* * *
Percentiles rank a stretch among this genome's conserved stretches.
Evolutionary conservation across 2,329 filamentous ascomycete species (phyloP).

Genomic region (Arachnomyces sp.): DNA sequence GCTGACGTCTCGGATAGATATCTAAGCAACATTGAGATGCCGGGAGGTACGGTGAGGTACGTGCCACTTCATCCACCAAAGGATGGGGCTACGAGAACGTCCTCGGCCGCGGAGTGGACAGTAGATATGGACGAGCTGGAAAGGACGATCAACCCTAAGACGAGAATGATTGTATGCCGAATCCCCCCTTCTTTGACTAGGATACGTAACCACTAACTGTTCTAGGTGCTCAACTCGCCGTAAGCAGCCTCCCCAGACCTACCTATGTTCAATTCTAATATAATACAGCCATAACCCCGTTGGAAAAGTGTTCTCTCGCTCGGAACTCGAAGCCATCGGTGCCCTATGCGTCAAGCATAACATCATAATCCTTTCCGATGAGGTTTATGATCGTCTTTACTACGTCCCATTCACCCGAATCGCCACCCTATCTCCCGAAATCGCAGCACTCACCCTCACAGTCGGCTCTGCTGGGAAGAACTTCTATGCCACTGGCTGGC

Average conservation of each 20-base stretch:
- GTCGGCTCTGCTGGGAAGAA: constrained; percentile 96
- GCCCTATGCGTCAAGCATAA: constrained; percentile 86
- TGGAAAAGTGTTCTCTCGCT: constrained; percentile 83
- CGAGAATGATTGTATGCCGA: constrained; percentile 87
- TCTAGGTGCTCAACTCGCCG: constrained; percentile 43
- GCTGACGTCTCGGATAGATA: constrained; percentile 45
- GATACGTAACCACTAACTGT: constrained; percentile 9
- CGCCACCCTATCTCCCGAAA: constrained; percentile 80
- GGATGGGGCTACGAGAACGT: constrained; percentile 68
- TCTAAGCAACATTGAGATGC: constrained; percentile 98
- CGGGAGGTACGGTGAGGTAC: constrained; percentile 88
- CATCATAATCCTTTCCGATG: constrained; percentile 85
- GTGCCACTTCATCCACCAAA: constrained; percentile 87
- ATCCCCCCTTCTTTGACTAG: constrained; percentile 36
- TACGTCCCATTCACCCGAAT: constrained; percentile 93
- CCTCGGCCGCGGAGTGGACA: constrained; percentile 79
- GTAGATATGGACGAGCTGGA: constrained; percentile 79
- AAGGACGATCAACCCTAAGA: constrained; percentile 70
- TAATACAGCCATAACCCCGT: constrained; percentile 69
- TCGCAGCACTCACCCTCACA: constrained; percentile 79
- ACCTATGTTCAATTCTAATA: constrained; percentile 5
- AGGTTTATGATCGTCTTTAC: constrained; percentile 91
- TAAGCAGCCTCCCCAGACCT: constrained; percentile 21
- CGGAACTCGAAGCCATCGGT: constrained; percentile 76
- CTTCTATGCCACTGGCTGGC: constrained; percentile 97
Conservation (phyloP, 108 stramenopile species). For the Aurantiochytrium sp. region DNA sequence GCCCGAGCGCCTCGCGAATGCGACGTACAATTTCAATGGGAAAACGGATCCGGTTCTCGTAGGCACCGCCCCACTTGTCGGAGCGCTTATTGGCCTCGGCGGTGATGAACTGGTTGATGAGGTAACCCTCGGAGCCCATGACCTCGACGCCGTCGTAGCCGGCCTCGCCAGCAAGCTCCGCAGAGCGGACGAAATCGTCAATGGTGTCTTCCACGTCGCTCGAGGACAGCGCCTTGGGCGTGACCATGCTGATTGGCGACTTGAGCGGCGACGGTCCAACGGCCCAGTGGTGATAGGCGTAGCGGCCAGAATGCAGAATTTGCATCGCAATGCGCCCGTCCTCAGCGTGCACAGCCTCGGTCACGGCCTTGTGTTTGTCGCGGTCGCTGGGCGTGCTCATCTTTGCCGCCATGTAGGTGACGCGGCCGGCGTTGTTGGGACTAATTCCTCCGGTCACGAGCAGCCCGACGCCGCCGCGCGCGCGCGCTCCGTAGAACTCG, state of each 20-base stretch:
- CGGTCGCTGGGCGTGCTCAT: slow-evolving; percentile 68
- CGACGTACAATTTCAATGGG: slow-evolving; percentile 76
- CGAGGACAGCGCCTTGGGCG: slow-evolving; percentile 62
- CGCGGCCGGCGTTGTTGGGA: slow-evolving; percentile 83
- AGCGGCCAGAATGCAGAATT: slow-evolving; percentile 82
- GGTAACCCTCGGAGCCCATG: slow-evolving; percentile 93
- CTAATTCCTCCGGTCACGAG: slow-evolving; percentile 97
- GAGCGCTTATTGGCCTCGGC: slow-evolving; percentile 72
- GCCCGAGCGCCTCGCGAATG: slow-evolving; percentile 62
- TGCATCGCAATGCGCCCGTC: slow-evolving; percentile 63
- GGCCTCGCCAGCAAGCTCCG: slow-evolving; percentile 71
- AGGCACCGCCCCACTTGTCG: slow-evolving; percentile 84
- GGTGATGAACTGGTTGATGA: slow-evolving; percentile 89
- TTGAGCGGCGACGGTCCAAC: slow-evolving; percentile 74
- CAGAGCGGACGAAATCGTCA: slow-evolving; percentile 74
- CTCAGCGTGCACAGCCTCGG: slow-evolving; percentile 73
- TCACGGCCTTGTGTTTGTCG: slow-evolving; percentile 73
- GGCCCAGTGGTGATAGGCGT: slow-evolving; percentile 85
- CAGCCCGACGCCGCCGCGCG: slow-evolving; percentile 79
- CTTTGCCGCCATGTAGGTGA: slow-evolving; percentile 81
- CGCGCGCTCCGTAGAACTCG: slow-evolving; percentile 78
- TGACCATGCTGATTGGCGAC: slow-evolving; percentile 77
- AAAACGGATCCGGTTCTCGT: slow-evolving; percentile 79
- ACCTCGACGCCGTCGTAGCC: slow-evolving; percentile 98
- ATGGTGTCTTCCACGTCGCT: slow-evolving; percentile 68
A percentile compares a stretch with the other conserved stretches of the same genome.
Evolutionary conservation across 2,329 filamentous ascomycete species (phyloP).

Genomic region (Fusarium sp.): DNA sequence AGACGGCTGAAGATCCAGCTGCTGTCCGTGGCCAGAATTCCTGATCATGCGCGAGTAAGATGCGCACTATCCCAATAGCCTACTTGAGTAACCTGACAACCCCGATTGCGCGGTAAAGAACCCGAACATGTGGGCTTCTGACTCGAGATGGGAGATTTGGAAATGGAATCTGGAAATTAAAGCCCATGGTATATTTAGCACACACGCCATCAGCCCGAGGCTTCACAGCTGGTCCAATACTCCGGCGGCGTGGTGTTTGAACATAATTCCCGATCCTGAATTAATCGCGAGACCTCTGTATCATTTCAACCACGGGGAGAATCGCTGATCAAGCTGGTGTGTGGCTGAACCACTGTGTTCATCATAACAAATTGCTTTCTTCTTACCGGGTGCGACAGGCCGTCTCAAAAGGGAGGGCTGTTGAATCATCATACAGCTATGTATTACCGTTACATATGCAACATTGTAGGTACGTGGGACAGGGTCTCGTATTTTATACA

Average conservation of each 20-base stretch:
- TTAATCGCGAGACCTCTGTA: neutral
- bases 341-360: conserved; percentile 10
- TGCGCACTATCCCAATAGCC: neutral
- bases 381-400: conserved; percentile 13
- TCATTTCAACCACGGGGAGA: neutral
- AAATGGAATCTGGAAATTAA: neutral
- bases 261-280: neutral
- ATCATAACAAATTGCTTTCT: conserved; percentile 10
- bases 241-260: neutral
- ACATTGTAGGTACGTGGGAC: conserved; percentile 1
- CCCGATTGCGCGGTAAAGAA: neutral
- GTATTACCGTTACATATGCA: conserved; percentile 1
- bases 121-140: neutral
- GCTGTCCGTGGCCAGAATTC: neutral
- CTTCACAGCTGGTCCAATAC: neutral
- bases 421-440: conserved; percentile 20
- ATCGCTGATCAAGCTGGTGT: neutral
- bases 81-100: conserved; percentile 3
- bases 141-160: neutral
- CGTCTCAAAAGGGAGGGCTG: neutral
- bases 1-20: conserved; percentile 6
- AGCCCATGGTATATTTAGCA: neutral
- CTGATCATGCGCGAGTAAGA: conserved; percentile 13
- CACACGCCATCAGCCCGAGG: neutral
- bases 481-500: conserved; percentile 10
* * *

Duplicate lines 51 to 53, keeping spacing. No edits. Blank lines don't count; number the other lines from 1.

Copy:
- CGCGCGCTCCGTAGAACTCG: slow-evolving; percentile 78
- TGACCATGCTGATTGGCGAC: slow-evolving; percentile 77
- AAAACGGATCCGGTTCTCGT: slow-evolving; percentile 79